Warehouse reuses creative materials

Paper, pens, wood scraps -- even books and magazines... some companies call that junk. But instead of being trashed, they are becoming some students' treasures.

A south side warehouse is home to hundreds of items whose destiny could've been a dumpster.

"The idea is to recover usable materials from businesses, industrial users and find creative ways to repurpose that material," explained Aaron Trulley, executive director of The Resource Center which operates The Creative Reuse Warehouse. "We get a lot of artists and a lot of teachers who find use and value in these materials."

There you can find items ranging from wrapping paper and curly ribbons to carpet samples and toy pegs.

"It's a good way to sort of stare our wastefulness in the face, but not only that to find that there really are creative ways to use these materials to keep them out of landfills," said Trulley.

Anyone can come and shop. For about ten cents on the dollar of the retail price and a little creativity, one can save intact items from a trip to the trash.

The Brainforest ad agency in Wicker Park runs a similar operation -- but with a few restrictions. They collect donations only from other businesses in their industry. They call the program "creative pitch."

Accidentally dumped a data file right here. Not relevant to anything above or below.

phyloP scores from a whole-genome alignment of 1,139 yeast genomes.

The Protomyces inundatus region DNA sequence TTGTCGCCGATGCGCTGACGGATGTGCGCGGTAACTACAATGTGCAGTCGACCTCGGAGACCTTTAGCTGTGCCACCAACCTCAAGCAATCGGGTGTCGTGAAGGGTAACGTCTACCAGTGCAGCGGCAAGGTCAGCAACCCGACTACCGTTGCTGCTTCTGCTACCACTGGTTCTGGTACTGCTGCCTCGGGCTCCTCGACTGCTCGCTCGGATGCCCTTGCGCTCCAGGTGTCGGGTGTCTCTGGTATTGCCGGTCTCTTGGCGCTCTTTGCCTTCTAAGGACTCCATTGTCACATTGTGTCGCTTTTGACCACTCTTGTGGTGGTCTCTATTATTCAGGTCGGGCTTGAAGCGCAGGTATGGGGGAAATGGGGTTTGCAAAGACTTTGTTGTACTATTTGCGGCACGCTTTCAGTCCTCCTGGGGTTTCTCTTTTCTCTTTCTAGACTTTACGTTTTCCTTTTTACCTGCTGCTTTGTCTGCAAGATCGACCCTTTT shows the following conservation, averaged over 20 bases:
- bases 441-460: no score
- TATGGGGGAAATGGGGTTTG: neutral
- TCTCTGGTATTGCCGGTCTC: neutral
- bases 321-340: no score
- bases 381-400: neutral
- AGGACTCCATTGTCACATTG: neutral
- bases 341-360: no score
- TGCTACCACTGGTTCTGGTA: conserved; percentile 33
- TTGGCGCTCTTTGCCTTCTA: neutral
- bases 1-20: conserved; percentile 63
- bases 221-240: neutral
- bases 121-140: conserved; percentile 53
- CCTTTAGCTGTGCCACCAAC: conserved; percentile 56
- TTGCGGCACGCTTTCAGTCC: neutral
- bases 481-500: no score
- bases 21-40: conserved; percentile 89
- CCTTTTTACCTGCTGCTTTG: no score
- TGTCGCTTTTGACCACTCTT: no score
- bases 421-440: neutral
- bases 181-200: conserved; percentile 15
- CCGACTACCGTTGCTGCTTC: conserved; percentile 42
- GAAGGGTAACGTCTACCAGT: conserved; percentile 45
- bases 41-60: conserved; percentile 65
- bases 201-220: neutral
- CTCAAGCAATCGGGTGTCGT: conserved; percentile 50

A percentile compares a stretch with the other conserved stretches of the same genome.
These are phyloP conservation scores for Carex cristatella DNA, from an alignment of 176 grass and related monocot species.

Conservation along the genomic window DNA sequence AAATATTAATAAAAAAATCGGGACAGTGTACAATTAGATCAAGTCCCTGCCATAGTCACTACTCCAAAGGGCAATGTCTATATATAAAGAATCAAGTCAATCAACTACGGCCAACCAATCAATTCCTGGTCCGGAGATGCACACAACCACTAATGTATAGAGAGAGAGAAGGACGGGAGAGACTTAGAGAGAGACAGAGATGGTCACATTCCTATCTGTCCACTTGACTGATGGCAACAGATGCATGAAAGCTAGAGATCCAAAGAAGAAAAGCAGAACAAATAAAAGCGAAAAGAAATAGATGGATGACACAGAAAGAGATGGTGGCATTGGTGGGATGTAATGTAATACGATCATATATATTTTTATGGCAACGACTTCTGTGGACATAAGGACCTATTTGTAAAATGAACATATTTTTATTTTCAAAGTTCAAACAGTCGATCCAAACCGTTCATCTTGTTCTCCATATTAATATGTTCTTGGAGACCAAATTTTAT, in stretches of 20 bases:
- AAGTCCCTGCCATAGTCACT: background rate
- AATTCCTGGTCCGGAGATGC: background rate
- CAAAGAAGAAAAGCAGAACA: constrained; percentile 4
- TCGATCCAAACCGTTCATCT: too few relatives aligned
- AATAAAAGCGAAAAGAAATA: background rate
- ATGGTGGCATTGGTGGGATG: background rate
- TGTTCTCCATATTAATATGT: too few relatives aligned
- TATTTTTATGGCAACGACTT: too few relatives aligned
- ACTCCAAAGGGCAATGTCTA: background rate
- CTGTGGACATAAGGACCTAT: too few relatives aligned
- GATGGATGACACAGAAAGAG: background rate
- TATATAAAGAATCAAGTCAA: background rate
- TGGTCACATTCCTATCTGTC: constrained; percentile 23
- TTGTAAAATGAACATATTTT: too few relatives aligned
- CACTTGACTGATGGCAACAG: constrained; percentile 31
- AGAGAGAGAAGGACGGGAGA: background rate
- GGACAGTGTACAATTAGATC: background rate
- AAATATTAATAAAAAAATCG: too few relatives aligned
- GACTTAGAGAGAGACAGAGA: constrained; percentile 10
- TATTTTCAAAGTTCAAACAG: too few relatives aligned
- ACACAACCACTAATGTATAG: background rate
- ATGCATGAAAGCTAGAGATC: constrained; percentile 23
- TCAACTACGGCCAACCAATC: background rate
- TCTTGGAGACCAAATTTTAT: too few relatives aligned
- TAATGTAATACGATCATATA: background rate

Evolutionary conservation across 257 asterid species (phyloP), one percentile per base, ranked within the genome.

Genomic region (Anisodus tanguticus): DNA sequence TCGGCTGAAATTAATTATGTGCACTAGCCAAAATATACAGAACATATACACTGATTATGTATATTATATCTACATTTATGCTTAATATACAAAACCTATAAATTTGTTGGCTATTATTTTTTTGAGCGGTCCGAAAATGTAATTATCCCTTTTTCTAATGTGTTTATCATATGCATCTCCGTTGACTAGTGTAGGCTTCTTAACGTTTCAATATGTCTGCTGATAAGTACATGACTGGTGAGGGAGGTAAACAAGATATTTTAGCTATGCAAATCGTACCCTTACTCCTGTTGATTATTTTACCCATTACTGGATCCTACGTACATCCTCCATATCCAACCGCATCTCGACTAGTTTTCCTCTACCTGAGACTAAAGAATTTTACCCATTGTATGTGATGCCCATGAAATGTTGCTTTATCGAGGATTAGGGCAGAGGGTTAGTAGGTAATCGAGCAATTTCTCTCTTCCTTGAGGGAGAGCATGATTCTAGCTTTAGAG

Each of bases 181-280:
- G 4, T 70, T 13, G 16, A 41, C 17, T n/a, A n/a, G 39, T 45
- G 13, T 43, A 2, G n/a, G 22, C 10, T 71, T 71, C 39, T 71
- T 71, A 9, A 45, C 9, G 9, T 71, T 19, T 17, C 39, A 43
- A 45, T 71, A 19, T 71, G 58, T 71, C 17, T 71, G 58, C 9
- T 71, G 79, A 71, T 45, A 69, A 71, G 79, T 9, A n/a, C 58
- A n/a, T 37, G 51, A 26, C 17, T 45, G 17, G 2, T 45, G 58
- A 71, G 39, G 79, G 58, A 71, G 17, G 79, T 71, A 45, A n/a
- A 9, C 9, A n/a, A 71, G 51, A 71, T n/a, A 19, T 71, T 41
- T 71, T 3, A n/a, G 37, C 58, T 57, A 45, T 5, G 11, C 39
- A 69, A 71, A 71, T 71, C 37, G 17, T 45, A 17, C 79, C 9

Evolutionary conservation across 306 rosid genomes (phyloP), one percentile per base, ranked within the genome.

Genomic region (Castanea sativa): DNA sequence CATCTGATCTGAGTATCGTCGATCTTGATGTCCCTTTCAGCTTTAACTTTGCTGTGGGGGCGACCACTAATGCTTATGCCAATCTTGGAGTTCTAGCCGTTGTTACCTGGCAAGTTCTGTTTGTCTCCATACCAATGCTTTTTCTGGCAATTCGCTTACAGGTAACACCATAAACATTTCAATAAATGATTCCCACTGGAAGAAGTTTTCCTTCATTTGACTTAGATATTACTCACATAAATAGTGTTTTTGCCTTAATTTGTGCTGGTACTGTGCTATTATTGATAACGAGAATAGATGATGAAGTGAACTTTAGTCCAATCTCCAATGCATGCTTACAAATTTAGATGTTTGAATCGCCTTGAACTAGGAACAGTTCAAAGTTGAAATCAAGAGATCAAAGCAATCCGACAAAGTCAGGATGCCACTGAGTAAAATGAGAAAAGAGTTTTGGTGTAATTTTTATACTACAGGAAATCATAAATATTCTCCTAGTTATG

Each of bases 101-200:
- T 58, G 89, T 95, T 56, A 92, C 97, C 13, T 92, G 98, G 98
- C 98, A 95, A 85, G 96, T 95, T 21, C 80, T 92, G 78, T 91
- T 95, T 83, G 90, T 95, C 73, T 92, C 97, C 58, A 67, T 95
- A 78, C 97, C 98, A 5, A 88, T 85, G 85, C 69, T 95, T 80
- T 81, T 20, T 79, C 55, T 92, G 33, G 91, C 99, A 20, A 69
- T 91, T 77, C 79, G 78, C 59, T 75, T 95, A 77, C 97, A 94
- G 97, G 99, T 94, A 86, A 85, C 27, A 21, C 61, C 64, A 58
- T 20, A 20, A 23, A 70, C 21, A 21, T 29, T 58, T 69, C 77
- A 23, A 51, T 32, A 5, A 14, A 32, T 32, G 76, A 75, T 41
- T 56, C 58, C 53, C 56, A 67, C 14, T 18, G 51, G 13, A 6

Dian Sourelis, who is a partner at Brainforest and the organizer of Creative Pitch said, "A really good example is a paper company. Printers and paper mills tend to have extra paper after a job is finished printing or they might discontinue a kind of paper and we're not talking about little pieces of paper. We're talking about large sheets of high-quality beautiful paper, tons of it."

That paper would normally be recycled or thrown away. This program redirects it -- allowing art teachers working with underserved students to shop for free.

"They think they're gonna come and just take a few little things and leave and when they come and see the bounty that is there and realize they could fill an SUV up with materials for their students we get hugs, we get kisses, we get tears, we get thanks," said Sourelis.

The folks who run creative pitch say they dedicate their efforts solely to art teachers in low-income areas because many of those teachers don't get any supplies from their schools or community centers.



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